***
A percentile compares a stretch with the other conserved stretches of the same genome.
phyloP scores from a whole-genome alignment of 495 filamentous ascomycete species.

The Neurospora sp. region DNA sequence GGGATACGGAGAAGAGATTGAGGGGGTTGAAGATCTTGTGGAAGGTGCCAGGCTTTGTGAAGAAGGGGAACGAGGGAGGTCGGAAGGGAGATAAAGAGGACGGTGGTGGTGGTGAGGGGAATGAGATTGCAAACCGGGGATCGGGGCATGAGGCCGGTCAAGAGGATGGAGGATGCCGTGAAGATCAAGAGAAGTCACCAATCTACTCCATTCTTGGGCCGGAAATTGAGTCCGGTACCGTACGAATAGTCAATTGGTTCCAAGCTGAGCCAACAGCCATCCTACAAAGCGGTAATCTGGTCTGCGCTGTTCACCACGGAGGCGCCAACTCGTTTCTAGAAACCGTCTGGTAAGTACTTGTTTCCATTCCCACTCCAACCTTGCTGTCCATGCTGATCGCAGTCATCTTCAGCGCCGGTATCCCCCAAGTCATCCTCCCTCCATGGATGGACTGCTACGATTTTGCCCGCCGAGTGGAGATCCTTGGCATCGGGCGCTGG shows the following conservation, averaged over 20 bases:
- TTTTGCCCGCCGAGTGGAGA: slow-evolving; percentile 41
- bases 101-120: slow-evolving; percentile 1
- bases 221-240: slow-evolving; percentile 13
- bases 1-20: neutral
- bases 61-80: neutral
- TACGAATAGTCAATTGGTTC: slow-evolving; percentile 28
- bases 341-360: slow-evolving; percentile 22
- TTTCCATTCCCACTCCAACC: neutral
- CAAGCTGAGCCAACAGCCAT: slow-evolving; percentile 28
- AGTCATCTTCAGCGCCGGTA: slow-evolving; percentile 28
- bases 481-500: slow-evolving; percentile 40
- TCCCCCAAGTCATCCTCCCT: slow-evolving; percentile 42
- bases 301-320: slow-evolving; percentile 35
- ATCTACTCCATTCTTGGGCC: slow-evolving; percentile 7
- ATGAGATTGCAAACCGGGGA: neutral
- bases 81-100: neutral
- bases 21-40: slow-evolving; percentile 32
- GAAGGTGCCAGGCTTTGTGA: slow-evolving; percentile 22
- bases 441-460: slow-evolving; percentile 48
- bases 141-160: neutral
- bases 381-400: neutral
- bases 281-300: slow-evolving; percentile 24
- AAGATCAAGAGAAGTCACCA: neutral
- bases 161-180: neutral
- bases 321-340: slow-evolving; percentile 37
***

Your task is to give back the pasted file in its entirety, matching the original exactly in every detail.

A percentile compares a stretch with the other conserved stretches of the same genome.
phyloP scores from a whole-genome alignment of 495 filamentous ascomycete species.

The Neurospora sp. region DNA sequence GGGATACGGAGAAGAGATTGAGGGGGTTGAAGATCTTGTGGAAGGTGCCAGGCTTTGTGAAGAAGGGGAACGAGGGAGGTCGGAAGGGAGATAAAGAGGACGGTGGTGGTGGTGAGGGGAATGAGATTGCAAACCGGGGATCGGGGCATGAGGCCGGTCAAGAGGATGGAGGATGCCGTGAAGATCAAGAGAAGTCACCAATCTACTCCATTCTTGGGCCGGAAATTGAGTCCGGTACCGTACGAATAGTCAATTGGTTCCAAGCTGAGCCAACAGCCATCCTACAAAGCGGTAATCTGGTCTGCGCTGTTCACCACGGAGGCGCCAACTCGTTTCTAGAAACCGTCTGGTAAGTACTTGTTTCCATTCCCACTCCAACCTTGCTGTCCATGCTGATCGCAGTCATCTTCAGCGCCGGTATCCCCCAAGTCATCCTCCCTCCATGGATGGACTGCTACGATTTTGCCCGCCGAGTGGAGATCCTTGGCATCGGGCGCTGG shows the following conservation, averaged over 20 bases:
- TTTTGCCCGCCGAGTGGAGA: slow-evolving; percentile 41
- bases 101-120: slow-evolving; percentile 1
- bases 221-240: slow-evolving; percentile 13
- bases 1-20: neutral
- bases 61-80: neutral
- TACGAATAGTCAATTGGTTC: slow-evolving; percentile 28
- bases 341-360: slow-evolving; percentile 22
- TTTCCATTCCCACTCCAACC: neutral
- CAAGCTGAGCCAACAGCCAT: slow-evolving; percentile 28
- AGTCATCTTCAGCGCCGGTA: slow-evolving; percentile 28
- bases 481-500: slow-evolving; percentile 40
- TCCCCCAAGTCATCCTCCCT: slow-evolving; percentile 42
- bases 301-320: slow-evolving; percentile 35
- ATCTACTCCATTCTTGGGCC: slow-evolving; percentile 7
- ATGAGATTGCAAACCGGGGA: neutral
- bases 81-100: neutral
- bases 21-40: slow-evolving; percentile 32
- GAAGGTGCCAGGCTTTGTGA: slow-evolving; percentile 22
- bases 441-460: slow-evolving; percentile 48
- bases 141-160: neutral
- bases 381-400: neutral
- bases 281-300: slow-evolving; percentile 24
- AAGATCAAGAGAAGTCACCA: neutral
- bases 161-180: neutral
- bases 321-340: slow-evolving; percentile 37